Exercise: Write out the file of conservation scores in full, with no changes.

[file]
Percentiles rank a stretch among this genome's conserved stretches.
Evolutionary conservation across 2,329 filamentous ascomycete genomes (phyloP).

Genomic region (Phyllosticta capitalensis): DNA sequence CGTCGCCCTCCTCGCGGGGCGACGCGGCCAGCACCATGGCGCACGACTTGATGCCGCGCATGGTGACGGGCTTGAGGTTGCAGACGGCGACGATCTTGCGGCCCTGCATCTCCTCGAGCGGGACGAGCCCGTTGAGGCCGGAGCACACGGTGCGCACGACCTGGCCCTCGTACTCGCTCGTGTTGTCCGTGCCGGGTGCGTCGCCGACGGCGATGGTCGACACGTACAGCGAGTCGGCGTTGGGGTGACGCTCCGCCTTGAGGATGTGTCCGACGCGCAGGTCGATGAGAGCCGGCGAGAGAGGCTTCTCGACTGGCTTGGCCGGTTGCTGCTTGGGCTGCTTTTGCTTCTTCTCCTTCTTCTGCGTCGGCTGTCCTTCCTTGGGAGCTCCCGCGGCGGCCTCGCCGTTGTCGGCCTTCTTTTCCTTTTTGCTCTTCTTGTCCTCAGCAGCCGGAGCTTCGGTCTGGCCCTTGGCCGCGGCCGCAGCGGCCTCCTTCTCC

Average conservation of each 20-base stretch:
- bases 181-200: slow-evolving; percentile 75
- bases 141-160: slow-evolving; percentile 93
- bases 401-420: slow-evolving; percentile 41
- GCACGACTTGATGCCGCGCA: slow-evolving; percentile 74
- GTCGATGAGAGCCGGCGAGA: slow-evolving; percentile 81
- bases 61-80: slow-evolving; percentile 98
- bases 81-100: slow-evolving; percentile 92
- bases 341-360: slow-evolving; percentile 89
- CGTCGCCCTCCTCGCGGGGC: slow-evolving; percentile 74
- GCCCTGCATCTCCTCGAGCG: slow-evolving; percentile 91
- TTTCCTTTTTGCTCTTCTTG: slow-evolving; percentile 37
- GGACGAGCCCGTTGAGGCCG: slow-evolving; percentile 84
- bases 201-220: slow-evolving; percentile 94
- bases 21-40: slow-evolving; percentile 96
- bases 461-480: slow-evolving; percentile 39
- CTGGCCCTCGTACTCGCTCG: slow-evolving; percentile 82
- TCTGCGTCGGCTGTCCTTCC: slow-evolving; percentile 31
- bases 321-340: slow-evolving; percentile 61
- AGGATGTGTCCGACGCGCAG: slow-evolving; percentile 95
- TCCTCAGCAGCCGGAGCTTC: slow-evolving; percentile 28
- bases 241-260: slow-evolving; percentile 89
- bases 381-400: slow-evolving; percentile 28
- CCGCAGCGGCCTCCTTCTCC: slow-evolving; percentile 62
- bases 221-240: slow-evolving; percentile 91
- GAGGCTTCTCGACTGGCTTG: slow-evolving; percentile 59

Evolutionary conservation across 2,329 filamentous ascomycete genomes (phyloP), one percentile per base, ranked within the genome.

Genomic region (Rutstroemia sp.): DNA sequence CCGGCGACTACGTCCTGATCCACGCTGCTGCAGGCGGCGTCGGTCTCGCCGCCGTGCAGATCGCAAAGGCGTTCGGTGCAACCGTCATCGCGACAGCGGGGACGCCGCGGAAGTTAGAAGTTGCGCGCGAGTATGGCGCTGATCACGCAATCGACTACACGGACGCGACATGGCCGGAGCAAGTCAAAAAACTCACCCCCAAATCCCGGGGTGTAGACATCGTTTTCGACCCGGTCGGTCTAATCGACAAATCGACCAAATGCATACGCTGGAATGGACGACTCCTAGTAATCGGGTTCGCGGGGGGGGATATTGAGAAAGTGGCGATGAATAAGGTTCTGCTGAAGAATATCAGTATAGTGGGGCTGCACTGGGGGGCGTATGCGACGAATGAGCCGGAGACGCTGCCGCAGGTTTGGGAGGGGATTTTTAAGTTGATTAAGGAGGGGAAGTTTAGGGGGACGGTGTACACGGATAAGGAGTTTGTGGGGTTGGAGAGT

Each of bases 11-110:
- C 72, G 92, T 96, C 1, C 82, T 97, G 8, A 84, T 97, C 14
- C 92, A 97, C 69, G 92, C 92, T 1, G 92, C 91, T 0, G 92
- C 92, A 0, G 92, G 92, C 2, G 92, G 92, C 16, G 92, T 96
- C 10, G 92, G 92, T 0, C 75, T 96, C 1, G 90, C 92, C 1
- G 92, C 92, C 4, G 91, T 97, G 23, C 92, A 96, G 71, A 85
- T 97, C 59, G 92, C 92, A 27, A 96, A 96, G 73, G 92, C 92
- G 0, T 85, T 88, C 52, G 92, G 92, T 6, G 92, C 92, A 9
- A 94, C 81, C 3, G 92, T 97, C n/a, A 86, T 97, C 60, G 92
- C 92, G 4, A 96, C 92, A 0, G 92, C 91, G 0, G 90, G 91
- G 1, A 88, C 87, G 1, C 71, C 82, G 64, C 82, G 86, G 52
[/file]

Percentiles rank a stretch among this genome's conserved stretches.
Evolutionary conservation across 2,329 filamentous ascomycete genomes (phyloP).

Genomic region (Phyllosticta capitalensis): DNA sequence CGTCGCCCTCCTCGCGGGGCGACGCGGCCAGCACCATGGCGCACGACTTGATGCCGCGCATGGTGACGGGCTTGAGGTTGCAGACGGCGACGATCTTGCGGCCCTGCATCTCCTCGAGCGGGACGAGCCCGTTGAGGCCGGAGCACACGGTGCGCACGACCTGGCCCTCGTACTCGCTCGTGTTGTCCGTGCCGGGTGCGTCGCCGACGGCGATGGTCGACACGTACAGCGAGTCGGCGTTGGGGTGACGCTCCGCCTTGAGGATGTGTCCGACGCGCAGGTCGATGAGAGCCGGCGAGAGAGGCTTCTCGACTGGCTTGGCCGGTTGCTGCTTGGGCTGCTTTTGCTTCTTCTCCTTCTTCTGCGTCGGCTGTCCTTCCTTGGGAGCTCCCGCGGCGGCCTCGCCGTTGTCGGCCTTCTTTTCCTTTTTGCTCTTCTTGTCCTCAGCAGCCGGAGCTTCGGTCTGGCCCTTGGCCGCGGCCGCAGCGGCCTCCTTCTCC

Average conservation of each 20-base stretch:
- bases 181-200: slow-evolving; percentile 75
- bases 141-160: slow-evolving; percentile 93
- bases 401-420: slow-evolving; percentile 41
- GCACGACTTGATGCCGCGCA: slow-evolving; percentile 74
- GTCGATGAGAGCCGGCGAGA: slow-evolving; percentile 81
- bases 61-80: slow-evolving; percentile 98
- bases 81-100: slow-evolving; percentile 92
- bases 341-360: slow-evolving; percentile 89
- CGTCGCCCTCCTCGCGGGGC: slow-evolving; percentile 74
- GCCCTGCATCTCCTCGAGCG: slow-evolving; percentile 91
- TTTCCTTTTTGCTCTTCTTG: slow-evolving; percentile 37
- GGACGAGCCCGTTGAGGCCG: slow-evolving; percentile 84
- bases 201-220: slow-evolving; percentile 94
- bases 21-40: slow-evolving; percentile 96
- bases 461-480: slow-evolving; percentile 39
- CTGGCCCTCGTACTCGCTCG: slow-evolving; percentile 82
- TCTGCGTCGGCTGTCCTTCC: slow-evolving; percentile 31
- bases 321-340: slow-evolving; percentile 61
- AGGATGTGTCCGACGCGCAG: slow-evolving; percentile 95
- TCCTCAGCAGCCGGAGCTTC: slow-evolving; percentile 28
- bases 241-260: slow-evolving; percentile 89
- bases 381-400: slow-evolving; percentile 28
- CCGCAGCGGCCTCCTTCTCC: slow-evolving; percentile 62
- bases 221-240: slow-evolving; percentile 91
- GAGGCTTCTCGACTGGCTTG: slow-evolving; percentile 59

Evolutionary conservation across 2,329 filamentous ascomycete genomes (phyloP), one percentile per base, ranked within the genome.

Genomic region (Rutstroemia sp.): DNA sequence CCGGCGACTACGTCCTGATCCACGCTGCTGCAGGCGGCGTCGGTCTCGCCGCCGTGCAGATCGCAAAGGCGTTCGGTGCAACCGTCATCGCGACAGCGGGGACGCCGCGGAAGTTAGAAGTTGCGCGCGAGTATGGCGCTGATCACGCAATCGACTACACGGACGCGACATGGCCGGAGCAAGTCAAAAAACTCACCCCCAAATCCCGGGGTGTAGACATCGTTTTCGACCCGGTCGGTCTAATCGACAAATCGACCAAATGCATACGCTGGAATGGACGACTCCTAGTAATCGGGTTCGCGGGGGGGGATATTGAGAAAGTGGCGATGAATAAGGTTCTGCTGAAGAATATCAGTATAGTGGGGCTGCACTGGGGGGCGTATGCGACGAATGAGCCGGAGACGCTGCCGCAGGTTTGGGAGGGGATTTTTAAGTTGATTAAGGAGGGGAAGTTTAGGGGGACGGTGTACACGGATAAGGAGTTTGTGGGGTTGGAGAGT

Each of bases 11-110:
- C 72, G 92, T 96, C 1, C 82, T 97, G 8, A 84, T 97, C 14
- C 92, A 97, C 69, G 92, C 92, T 1, G 92, C 91, T 0, G 92
- C 92, A 0, G 92, G 92, C 2, G 92, G 92, C 16, G 92, T 96
- C 10, G 92, G 92, T 0, C 75, T 96, C 1, G 90, C 92, C 1
- G 92, C 92, C 4, G 91, T 97, G 23, C 92, A 96, G 71, A 85
- T 97, C 59, G 92, C 92, A 27, A 96, A 96, G 73, G 92, C 92
- G 0, T 85, T 88, C 52, G 92, G 92, T 6, G 92, C 92, A 9
- A 94, C 81, C 3, G 92, T 97, C n/a, A 86, T 97, C 60, G 92
- C 92, G 4, A 96, C 92, A 0, G 92, C 91, G 0, G 90, G 91
- G 1, A 88, C 87, G 1, C 71, C 82, G 64, C 82, G 86, G 52